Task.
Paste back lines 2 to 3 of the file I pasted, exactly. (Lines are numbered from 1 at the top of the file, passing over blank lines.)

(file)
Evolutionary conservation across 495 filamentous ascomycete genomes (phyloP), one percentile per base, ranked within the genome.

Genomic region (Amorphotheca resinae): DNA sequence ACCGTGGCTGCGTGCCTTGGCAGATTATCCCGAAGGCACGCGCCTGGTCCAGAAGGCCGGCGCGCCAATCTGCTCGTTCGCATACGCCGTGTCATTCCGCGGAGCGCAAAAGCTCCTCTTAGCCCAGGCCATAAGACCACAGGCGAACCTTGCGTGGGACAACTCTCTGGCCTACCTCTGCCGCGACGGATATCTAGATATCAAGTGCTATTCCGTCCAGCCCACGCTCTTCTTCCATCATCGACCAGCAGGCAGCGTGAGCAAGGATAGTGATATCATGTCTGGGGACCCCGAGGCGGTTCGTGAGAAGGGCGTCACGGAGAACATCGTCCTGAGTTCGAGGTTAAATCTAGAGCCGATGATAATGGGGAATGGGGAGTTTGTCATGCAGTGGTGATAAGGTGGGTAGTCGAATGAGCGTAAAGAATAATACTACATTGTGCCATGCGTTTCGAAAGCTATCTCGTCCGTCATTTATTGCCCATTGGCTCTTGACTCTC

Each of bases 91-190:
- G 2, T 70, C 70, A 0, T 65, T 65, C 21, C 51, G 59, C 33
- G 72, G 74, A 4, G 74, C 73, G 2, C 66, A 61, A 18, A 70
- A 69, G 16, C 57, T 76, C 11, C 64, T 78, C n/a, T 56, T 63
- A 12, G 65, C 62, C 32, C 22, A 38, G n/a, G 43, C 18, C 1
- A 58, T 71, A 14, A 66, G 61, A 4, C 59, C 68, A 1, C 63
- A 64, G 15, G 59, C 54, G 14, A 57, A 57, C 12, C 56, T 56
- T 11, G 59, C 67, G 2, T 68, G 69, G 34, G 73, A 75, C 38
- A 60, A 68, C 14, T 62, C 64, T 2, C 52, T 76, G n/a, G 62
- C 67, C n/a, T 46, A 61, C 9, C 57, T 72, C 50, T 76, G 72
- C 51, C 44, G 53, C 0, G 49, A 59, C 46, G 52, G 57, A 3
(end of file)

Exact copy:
Genomic region (Amorphotheca resinae): DNA sequence ACCGTGGCTGCGTGCCTTGGCAGATTATCCCGAAGGCACGCGCCTGGTCCAGAAGGCCGGCGCGCCAATCTGCTCGTTCGCATACGCCGTGTCATTCCGCGGAGCGCAAAAGCTCCTCTTAGCCCAGGCCATAAGACCACAGGCGAACCTTGCGTGGGACAACTCTCTGGCCTACCTCTGCCGCGACGGATATCTAGATATCAAGTGCTATTCCGTCCAGCCCACGCTCTTCTTCCATCATCGACCAGCAGGCAGCGTGAGCAAGGATAGTGATATCATGTCTGGGGACCCCGAGGCGGTTCGTGAGAAGGGCGTCACGGAGAACATCGTCCTGAGTTCGAGGTTAAATCTAGAGCCGATGATAATGGGGAATGGGGAGTTTGTCATGCAGTGGTGATAAGGTGGGTAGTCGAATGAGCGTAAAGAATAATACTACATTGTGCCATGCGTTTCGAAAGCTATCTCGTCCGTCATTTATTGCCCATTGGCTCTTGACTCTC

Each of bases 91-190: